Two-dimensional quantum materials have garnered increasing interest in a wide
variety of applications due to their promising optical and electronic properties. These
quantum materials are highly anticipated to make transformative quantum sensors and
biosensors. Biosensors are currently considered among one of the most promising
solutions to a wide variety of biomedical and environmental problems including highly
sensitive and selective detection of difficult pathogens, toxins, and biomolecules.
However, scientists face enormous challenges in achieving these goals with current
technologies. Quantum biosensors can have detection with extraordinary sensitivity and
selectivity through manipulation of their quantum states, offering extraordinary properties
that cannot be attained with traditional materials. These quantum materials are anticipated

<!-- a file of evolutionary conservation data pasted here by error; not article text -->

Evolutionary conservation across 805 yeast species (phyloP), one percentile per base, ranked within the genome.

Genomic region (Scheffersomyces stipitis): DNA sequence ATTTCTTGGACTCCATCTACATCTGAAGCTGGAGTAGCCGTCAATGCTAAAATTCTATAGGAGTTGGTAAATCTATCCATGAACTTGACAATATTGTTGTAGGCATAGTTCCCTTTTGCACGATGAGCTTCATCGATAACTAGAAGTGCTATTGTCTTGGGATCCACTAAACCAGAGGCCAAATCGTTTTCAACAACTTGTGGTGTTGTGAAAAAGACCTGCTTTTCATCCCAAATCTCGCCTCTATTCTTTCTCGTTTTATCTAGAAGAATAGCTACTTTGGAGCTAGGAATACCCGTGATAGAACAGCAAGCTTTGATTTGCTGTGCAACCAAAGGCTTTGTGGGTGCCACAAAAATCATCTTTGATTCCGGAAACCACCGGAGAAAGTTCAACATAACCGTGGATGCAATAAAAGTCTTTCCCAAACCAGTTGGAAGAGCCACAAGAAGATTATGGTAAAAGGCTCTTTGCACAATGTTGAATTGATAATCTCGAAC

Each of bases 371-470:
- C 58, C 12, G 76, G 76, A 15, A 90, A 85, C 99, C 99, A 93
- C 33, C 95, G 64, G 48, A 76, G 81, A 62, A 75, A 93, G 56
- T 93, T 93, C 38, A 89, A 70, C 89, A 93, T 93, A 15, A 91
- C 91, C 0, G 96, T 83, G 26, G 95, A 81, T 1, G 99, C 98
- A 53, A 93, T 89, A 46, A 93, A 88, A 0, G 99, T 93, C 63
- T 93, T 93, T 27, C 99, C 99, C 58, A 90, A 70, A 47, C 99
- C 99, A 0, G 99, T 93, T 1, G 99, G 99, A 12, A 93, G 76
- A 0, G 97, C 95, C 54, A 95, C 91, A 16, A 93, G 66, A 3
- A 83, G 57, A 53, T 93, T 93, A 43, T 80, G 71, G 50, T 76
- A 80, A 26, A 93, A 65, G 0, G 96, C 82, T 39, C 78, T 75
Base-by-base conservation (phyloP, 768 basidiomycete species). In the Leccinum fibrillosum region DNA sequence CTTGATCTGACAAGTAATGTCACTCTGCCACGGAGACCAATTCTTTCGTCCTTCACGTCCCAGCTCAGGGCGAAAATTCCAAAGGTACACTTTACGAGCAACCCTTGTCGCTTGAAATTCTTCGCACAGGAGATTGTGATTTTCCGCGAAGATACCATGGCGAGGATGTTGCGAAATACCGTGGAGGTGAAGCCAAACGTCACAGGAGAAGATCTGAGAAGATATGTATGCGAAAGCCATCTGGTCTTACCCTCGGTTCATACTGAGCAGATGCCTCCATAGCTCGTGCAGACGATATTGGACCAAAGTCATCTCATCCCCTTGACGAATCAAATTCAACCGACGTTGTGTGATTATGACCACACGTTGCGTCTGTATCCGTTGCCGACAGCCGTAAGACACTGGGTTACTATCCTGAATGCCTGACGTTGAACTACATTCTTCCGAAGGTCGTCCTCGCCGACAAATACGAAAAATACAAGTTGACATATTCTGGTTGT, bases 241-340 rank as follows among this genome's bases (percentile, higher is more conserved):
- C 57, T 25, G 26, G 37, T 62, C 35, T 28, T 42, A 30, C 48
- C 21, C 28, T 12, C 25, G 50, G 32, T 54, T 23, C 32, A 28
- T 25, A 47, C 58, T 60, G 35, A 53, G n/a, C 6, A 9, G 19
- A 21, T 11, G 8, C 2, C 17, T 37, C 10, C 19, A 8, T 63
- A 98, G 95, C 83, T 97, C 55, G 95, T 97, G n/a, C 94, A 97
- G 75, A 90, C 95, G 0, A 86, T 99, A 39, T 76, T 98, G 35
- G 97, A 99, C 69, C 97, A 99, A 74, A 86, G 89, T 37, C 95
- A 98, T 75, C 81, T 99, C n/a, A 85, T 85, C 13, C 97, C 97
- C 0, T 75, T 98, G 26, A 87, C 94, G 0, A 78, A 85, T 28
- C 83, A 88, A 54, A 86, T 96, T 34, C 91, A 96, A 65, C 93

to make significant impact in the detection, diagnosis, and treatment of many diseases.
Despite the exciting promise of these cutting-edge technologies, it is largely
unknown what the inherent toxicity and biocompatibility of two-dimensional (2D)
materials are. Studies are greatly needed to lay the foundation for understanding the
interactions between quantum materials and biosystems. This work introduces a new
method to continuously monitor the cell proliferation and toxicity behavior of 2D
materials. The cell viability and toxicity measurements coupled with Live/Dead
fluorescence imaging suggest the biocompatibility of crystalline MoS2 and MoSSe
monolayers and the significantly-reduced cellular growth of defected MoTe2 thin films
and exfoliated MoS2 nanosheets. Results show the exciting potential of incorporating
kinetic cell viability data of 2D materials with other assay tools to further fundamental
understanding of 2D material biocompatibility.